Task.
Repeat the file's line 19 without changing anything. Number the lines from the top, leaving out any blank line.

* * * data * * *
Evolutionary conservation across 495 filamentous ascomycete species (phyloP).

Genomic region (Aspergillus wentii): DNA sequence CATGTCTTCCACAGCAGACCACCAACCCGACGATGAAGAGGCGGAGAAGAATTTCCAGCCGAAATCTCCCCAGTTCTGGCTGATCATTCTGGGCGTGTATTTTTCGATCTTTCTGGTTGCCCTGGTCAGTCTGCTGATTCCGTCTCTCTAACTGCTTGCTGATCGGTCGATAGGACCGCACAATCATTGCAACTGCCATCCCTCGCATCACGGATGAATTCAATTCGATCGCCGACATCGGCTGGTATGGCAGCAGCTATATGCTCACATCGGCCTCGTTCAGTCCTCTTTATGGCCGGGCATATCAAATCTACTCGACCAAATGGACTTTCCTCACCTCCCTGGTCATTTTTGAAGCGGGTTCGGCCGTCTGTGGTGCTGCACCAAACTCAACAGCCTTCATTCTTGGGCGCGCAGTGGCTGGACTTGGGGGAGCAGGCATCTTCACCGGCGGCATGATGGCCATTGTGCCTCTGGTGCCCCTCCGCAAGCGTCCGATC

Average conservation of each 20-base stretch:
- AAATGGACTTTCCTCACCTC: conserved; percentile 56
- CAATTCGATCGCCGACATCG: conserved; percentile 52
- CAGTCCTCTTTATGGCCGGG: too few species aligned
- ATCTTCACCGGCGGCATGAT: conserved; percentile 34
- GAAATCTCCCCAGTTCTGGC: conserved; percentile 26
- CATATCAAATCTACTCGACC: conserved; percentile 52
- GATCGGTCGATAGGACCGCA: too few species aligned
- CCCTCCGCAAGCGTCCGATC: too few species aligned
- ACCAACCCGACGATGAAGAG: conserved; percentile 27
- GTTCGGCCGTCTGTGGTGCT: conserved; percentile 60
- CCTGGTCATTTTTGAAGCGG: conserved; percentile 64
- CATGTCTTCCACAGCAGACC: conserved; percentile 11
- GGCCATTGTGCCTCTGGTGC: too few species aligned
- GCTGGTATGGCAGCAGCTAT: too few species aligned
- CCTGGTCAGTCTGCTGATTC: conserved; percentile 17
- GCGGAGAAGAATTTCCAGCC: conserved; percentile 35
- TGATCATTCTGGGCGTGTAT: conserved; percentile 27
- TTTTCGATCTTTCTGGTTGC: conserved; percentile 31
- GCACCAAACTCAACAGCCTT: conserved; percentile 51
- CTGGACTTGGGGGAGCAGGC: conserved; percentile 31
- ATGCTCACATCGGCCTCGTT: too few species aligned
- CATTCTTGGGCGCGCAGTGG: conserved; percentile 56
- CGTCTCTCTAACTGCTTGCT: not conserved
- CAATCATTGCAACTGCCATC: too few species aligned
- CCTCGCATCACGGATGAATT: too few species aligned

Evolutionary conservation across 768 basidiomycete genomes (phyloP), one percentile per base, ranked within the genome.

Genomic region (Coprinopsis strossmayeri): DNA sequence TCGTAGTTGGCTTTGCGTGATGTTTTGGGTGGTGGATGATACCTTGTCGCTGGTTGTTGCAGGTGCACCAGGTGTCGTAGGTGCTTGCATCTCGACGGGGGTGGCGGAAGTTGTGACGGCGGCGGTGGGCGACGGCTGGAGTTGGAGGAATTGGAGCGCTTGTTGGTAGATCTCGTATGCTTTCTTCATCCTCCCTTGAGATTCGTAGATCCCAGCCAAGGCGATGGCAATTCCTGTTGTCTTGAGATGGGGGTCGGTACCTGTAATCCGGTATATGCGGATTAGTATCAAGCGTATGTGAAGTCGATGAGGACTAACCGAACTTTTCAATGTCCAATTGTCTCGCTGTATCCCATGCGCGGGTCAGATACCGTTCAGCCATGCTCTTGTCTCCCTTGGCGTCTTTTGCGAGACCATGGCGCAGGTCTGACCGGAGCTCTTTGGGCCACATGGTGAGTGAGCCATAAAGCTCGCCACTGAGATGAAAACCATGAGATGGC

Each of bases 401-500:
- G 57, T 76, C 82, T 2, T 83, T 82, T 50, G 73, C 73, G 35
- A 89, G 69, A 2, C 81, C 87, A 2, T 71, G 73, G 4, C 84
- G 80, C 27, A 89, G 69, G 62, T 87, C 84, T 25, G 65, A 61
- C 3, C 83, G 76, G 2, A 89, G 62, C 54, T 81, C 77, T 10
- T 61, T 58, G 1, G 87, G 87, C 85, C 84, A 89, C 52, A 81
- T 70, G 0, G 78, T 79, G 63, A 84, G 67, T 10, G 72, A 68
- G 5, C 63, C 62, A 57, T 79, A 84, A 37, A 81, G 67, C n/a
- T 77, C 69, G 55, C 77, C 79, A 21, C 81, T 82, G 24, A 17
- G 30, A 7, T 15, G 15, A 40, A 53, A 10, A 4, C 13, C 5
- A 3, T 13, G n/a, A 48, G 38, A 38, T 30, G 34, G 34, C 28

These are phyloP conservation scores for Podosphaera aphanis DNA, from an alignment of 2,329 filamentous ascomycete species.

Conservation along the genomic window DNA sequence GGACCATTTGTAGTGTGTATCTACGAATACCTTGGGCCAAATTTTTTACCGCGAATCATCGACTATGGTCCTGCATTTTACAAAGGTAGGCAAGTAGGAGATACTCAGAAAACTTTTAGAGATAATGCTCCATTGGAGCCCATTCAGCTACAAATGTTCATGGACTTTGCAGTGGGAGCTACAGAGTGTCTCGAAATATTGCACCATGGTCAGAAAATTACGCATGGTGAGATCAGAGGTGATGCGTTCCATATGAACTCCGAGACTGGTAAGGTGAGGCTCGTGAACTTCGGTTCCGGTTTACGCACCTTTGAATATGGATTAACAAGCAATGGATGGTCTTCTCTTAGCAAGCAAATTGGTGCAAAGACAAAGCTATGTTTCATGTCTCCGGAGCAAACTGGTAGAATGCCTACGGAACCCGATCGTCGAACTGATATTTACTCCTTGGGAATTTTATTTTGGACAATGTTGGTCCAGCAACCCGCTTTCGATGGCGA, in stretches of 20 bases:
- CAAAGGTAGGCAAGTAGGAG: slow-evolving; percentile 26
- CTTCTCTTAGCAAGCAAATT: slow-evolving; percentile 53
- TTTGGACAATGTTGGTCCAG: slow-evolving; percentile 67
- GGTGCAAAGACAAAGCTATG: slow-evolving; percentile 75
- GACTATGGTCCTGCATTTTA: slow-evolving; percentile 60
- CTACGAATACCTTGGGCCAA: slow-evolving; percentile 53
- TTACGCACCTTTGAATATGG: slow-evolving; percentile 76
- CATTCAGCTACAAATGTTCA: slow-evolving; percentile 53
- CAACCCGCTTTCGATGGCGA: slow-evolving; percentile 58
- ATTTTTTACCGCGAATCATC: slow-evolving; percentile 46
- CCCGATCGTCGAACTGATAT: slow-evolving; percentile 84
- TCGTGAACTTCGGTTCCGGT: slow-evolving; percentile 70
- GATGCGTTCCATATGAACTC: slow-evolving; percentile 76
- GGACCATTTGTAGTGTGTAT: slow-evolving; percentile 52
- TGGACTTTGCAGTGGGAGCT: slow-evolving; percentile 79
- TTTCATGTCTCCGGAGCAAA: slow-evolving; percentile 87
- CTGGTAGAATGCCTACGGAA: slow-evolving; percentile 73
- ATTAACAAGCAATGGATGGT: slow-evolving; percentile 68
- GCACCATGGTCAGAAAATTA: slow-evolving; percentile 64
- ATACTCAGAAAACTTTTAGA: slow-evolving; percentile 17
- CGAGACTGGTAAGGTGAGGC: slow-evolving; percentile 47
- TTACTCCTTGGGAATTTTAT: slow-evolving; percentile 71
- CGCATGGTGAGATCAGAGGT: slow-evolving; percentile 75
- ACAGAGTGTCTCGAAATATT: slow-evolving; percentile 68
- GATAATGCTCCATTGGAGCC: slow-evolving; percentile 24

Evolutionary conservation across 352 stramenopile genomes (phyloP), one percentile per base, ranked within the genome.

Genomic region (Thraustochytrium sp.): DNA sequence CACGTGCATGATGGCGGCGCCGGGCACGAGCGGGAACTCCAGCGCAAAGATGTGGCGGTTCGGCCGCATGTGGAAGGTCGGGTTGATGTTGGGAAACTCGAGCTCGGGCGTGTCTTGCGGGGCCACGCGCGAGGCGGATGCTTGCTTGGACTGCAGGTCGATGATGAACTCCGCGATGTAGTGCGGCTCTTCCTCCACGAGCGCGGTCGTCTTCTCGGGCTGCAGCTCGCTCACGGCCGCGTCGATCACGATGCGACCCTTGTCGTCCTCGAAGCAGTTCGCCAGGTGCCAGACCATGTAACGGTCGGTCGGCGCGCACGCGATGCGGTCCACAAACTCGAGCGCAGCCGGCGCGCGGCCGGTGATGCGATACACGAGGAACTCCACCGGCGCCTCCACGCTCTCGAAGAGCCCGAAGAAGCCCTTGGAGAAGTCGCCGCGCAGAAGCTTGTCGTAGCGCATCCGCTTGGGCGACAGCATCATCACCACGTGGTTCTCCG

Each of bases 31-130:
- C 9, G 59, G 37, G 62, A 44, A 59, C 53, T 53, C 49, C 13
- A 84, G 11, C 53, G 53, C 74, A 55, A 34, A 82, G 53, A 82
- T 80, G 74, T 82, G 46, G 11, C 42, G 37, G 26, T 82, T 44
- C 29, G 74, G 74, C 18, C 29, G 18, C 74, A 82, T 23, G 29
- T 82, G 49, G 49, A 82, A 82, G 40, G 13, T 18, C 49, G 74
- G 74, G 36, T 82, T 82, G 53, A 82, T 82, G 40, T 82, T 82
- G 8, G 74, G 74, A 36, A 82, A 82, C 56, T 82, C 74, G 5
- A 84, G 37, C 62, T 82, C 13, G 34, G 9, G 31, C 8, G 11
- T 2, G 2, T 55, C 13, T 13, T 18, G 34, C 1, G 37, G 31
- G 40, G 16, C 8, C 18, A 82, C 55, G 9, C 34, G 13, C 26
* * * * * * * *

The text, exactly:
- GCGGAGAAGAATTTCCAGCC: conserved; percentile 35